Skip to main content

Concordia’s Réussir en français introduces initiatives to support French-language learning

‘We’re leveraging the talent and expertise of our department to make resources accessible anytime, anywhere’
November 24, 2020
|
By Taylor Tower

20201008-SGW-Campus-35-BW-768

Réussir en français is Concordia’s hub for developing and strengthening French-language skills.

A year after its launch, the initiative of the Département d’études françaises in partnership with the Office québécois de la langue française is introducing projects to reach more of the university community.

“We’re leveraging the talent and expertise of our department through social media to make French-language learning accessible anytime, anywhere,” says Denis Liakin, professor and chair of the department.

Sarah Brisebois-Kirk (BA 19), a conversation group facilitator and études françaises alumna, was hired to curate a Réussir en français Instagram account. Launched in September, it offers bite-size lessons on grammar, vocabulary and more. The account already boasts more than 600 followers.

Brisebois-Kirk is also assisting the department’s Svetla Kaménova in the development of linguistic video capsules featured on the Réussir en français website. These videos cover common grammatical and linguistic as students prepare for tests and complete homework assignments.

Conversation groups

In addition, the department moved their conversation groups online as a pilot after the COVID-19 crisis shutdowns. Open to faculty members as well as students and staff, the weekly groups held in the summer had the highest turnout in the department’s history despite being online only.

Close to 300 members of the university community participating in the virtual conversation groups.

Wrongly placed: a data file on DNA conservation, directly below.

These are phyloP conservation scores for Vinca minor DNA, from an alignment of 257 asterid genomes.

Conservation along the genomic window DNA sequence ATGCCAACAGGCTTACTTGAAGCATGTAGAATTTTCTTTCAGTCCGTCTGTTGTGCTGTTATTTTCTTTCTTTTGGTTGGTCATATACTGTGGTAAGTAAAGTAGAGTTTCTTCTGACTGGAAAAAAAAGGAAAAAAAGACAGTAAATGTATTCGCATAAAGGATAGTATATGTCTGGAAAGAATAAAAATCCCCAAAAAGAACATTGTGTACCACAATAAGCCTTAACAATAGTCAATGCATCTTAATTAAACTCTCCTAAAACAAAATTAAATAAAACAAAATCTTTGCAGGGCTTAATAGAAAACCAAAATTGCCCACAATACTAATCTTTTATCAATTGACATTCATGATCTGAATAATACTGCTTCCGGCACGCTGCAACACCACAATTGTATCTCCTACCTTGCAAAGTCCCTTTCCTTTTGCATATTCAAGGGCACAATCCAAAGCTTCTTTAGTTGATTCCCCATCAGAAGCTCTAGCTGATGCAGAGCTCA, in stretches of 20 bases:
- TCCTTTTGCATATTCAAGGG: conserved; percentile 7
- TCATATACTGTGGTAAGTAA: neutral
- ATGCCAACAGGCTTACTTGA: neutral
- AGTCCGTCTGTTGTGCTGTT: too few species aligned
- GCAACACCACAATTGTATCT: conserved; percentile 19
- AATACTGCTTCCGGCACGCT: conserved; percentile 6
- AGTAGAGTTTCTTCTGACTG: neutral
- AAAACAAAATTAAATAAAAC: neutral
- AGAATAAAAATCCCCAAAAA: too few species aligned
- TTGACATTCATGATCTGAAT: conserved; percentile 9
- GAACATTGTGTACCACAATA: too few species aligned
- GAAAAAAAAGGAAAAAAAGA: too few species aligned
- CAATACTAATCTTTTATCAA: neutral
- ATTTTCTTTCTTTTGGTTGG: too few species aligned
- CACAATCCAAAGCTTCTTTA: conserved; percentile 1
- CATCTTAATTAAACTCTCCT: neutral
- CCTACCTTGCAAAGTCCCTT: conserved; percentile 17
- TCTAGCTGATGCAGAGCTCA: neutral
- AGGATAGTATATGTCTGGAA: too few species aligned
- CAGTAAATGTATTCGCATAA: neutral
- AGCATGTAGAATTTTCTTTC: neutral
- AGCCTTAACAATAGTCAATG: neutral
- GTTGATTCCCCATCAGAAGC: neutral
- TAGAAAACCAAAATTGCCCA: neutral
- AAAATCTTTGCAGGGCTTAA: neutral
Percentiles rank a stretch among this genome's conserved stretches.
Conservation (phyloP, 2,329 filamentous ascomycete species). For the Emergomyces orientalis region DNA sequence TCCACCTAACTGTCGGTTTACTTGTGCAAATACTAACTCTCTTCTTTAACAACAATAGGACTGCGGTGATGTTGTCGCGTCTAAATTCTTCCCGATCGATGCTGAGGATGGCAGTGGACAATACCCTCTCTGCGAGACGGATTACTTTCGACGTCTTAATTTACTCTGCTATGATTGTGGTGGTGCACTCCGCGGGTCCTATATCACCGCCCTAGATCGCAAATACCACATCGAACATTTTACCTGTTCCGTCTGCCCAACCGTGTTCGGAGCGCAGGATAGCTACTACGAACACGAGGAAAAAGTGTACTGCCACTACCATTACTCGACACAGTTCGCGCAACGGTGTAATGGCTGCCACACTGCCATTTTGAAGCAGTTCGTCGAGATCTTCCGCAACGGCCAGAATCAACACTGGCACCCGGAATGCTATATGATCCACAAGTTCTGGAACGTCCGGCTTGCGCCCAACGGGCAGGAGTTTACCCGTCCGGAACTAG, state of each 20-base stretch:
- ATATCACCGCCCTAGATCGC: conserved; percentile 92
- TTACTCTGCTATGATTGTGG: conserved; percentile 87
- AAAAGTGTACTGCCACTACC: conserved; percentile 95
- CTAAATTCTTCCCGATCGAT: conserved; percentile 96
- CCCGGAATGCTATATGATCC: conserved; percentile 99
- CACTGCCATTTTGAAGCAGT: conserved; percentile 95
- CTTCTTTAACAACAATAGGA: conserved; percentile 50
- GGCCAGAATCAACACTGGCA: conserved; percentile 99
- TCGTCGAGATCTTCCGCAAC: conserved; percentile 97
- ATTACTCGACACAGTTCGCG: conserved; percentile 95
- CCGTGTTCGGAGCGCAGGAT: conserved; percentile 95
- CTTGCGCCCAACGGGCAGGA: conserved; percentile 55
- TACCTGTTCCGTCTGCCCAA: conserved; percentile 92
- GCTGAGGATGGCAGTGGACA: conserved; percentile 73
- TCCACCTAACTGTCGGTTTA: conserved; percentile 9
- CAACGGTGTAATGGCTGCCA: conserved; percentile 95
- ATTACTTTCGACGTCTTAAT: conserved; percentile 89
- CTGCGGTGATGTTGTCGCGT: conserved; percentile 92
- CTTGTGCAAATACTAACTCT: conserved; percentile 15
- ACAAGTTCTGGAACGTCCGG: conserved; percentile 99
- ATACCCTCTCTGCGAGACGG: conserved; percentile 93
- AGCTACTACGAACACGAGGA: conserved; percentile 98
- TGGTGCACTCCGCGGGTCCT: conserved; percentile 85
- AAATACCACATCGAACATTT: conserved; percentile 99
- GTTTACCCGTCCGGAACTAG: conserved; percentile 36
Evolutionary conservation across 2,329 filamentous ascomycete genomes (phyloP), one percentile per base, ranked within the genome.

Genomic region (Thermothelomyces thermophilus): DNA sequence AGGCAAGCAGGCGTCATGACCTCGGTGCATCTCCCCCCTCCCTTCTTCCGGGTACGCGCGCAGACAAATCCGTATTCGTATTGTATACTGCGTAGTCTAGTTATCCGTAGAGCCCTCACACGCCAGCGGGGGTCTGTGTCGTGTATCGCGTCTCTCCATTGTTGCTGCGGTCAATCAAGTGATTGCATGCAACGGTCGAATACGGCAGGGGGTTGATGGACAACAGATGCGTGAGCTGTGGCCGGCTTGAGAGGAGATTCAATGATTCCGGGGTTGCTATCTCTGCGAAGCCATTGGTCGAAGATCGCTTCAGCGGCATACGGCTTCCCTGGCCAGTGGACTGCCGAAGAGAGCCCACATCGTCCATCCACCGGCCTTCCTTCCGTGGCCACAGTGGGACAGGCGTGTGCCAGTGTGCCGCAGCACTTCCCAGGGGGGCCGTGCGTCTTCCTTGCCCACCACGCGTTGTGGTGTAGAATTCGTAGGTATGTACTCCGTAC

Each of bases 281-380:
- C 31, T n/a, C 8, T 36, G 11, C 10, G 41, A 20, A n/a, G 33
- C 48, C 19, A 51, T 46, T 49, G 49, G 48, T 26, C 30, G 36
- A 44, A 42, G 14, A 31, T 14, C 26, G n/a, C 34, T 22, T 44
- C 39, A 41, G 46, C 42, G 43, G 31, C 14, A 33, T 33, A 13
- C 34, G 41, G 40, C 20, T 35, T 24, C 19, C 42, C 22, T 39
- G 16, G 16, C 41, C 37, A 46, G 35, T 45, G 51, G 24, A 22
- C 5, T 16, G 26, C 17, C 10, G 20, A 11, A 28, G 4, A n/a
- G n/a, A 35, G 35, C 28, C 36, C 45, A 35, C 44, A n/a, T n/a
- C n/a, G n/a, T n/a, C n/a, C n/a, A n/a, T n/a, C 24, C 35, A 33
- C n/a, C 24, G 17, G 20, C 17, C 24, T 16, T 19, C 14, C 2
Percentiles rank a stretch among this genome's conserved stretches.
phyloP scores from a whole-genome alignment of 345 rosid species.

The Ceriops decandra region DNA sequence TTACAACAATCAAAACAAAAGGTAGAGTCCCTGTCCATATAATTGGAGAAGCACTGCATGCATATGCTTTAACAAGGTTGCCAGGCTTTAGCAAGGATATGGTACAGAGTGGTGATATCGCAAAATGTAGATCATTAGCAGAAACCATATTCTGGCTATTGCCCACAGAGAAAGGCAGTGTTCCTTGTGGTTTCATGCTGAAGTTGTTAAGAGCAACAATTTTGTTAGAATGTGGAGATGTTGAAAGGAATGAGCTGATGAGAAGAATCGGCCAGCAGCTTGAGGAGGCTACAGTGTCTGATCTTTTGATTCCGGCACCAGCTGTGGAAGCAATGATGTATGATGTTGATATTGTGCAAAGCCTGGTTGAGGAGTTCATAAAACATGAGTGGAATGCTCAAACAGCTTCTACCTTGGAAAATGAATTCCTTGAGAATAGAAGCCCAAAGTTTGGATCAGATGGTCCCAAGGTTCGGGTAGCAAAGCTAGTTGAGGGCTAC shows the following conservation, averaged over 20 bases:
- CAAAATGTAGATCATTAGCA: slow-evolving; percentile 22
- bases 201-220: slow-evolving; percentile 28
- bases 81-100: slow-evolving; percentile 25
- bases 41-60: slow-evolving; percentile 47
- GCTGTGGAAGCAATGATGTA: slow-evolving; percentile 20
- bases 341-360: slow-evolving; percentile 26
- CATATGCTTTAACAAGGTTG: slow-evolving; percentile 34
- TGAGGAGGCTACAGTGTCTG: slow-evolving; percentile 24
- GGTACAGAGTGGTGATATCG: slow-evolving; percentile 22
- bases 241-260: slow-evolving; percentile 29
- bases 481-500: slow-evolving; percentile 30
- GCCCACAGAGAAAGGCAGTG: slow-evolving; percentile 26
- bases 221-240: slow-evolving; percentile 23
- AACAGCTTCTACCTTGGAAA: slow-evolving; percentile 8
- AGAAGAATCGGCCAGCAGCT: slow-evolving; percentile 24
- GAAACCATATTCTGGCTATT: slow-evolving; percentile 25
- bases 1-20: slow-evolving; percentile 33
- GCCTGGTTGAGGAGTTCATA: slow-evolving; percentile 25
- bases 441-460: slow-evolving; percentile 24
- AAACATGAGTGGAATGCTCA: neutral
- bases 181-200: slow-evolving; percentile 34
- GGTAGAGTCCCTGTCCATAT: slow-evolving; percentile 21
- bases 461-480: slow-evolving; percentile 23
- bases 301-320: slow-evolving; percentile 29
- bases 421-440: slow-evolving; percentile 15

Chloe Lei, a teaching and research librarian in the Gina Cody School of Engineering and Computer Science, was one such participant. She says she particularly liked the small size of the group and the variety of activities.

“We created a concept map on any topic we wanted using an online tool and shared it in class,” Lei says. “Mine detailed my food options during COVID-19 confinement, making use of very practical vocabulary.”

Lei adds that the opportunities to speak in the group were invaluable in helping her practice listening, writing and speaking.

French testing for immigration

As of July 2021, graduates, future graduates and temporary foreign workers who want to immigrate to Quebec through the Programme de l’expérience québécoise must take a standardized test in French, including the Test de connaissance du français pour le Québec (TCFQ).

At the moment, Concordia is the only Montreal university offering the test in person.

“We are proud to offer the TCFQ to the internal and external community,” says Malek Garci, coordinator of the French studies and French literature programs and the department’s TCFQ administrator.

“There’s been a huge response — all of our sessions for 2020 are full,” she notes.

Pascale Sicotte, dean of the Faculty of Arts and Science, says she is excited to see this program continue to flourish.

“I applaud the efforts of the Département d’études françaises in making sure our community has the tools they need to succeed in French today and into their future in Quebec.”


Learn more about Concordia’s
Réussir en français hub and stay connected by visiting the Facebook and Instagram pages.

 



Back to top Back to top

© Concordia University